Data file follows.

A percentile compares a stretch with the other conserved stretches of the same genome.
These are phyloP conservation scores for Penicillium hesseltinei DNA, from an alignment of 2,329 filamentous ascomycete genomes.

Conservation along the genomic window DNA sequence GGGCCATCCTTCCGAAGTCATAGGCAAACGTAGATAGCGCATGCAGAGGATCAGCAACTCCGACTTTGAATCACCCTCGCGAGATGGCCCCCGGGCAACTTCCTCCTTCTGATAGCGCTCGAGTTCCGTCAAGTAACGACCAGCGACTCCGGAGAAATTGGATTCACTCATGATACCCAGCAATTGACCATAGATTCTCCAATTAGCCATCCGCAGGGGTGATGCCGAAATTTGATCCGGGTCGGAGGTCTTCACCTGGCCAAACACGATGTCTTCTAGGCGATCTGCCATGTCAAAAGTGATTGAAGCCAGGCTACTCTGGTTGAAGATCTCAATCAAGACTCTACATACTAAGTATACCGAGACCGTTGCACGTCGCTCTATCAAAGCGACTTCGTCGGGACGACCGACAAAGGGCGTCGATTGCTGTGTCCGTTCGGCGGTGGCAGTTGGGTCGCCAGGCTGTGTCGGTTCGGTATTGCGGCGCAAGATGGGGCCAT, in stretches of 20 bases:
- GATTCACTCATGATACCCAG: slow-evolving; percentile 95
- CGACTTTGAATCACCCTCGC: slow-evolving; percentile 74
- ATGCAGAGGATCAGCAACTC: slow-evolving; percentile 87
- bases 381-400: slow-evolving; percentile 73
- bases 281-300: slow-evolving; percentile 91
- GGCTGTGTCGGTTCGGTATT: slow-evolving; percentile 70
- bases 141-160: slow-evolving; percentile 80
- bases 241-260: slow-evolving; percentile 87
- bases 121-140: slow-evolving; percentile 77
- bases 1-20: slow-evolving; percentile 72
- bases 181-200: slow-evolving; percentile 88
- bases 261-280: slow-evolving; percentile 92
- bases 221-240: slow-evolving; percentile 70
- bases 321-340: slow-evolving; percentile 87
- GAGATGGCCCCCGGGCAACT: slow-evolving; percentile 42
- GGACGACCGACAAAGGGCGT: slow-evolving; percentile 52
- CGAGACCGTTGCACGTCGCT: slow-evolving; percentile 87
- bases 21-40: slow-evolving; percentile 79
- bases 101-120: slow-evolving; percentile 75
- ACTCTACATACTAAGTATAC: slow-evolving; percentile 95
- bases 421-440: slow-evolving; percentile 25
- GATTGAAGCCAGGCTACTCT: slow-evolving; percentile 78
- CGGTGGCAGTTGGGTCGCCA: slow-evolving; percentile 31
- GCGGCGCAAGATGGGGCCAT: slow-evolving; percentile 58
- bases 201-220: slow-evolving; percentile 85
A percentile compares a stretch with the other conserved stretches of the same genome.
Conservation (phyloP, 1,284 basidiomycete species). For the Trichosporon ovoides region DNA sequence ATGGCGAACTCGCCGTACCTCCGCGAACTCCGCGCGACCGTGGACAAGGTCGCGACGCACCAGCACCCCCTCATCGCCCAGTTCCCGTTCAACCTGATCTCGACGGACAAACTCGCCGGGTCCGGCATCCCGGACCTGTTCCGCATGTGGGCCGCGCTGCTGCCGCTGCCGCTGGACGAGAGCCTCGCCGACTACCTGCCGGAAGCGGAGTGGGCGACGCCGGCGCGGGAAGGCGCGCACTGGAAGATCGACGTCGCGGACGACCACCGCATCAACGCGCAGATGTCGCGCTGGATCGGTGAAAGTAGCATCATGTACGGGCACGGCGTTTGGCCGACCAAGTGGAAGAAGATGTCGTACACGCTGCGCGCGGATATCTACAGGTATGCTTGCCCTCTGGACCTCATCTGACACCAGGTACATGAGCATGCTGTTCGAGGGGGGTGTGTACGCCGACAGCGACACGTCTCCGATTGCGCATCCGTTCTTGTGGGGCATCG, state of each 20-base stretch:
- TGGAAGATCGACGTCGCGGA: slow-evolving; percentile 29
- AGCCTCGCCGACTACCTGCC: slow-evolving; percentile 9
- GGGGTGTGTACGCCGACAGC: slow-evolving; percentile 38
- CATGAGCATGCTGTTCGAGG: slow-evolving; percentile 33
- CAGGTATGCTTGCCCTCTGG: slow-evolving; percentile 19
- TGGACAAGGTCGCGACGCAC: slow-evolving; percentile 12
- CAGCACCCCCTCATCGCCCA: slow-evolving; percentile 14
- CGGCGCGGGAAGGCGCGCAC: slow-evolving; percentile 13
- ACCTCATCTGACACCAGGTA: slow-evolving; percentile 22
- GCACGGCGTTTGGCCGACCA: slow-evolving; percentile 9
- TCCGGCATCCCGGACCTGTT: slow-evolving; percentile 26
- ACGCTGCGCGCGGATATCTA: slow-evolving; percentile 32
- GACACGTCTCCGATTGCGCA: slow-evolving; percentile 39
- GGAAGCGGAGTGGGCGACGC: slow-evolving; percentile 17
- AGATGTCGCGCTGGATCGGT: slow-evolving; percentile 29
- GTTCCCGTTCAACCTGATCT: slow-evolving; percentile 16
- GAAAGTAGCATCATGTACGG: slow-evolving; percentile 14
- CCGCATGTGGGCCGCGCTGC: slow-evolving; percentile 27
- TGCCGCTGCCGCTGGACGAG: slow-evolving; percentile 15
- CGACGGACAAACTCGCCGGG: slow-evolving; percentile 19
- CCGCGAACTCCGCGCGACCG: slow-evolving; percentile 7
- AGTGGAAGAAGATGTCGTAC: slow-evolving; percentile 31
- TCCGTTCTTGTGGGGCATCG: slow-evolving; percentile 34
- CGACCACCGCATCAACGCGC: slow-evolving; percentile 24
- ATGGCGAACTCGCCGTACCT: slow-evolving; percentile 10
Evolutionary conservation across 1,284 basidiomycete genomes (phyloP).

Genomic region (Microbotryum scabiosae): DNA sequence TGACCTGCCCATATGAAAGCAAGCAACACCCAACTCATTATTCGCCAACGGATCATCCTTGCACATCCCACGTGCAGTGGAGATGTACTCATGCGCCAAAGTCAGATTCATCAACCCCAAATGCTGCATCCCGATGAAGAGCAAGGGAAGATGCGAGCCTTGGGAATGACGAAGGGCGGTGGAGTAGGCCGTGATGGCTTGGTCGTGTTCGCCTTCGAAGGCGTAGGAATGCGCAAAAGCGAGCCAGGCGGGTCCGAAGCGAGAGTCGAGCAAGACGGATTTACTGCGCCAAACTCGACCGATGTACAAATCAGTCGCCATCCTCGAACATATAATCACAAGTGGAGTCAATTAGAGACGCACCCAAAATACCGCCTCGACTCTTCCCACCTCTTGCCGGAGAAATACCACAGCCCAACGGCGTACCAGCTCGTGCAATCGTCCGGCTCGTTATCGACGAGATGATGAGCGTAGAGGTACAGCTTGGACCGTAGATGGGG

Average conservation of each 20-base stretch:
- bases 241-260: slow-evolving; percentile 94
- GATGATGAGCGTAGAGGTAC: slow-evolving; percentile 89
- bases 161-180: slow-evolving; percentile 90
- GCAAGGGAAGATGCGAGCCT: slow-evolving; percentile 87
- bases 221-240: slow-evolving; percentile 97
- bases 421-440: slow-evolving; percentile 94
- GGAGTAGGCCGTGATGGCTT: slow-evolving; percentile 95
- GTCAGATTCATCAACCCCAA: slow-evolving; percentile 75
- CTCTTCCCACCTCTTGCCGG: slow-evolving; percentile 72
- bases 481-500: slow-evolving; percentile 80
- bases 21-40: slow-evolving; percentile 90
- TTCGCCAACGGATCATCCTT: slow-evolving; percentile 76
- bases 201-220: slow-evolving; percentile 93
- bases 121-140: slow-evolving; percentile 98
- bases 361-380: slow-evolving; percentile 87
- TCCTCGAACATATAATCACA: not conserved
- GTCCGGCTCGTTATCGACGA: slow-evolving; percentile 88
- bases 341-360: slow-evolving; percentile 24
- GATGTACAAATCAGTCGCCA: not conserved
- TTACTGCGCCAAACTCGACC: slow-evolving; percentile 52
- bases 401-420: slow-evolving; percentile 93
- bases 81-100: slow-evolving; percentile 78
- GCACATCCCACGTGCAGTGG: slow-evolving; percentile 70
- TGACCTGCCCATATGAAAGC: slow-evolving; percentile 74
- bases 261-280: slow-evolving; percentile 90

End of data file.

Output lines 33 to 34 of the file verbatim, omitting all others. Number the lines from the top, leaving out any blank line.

- GGGGTGTGTACGCCGACAGC: slow-evolving; percentile 38
- CATGAGCATGCTGTTCGAGG: slow-evolving; percentile 33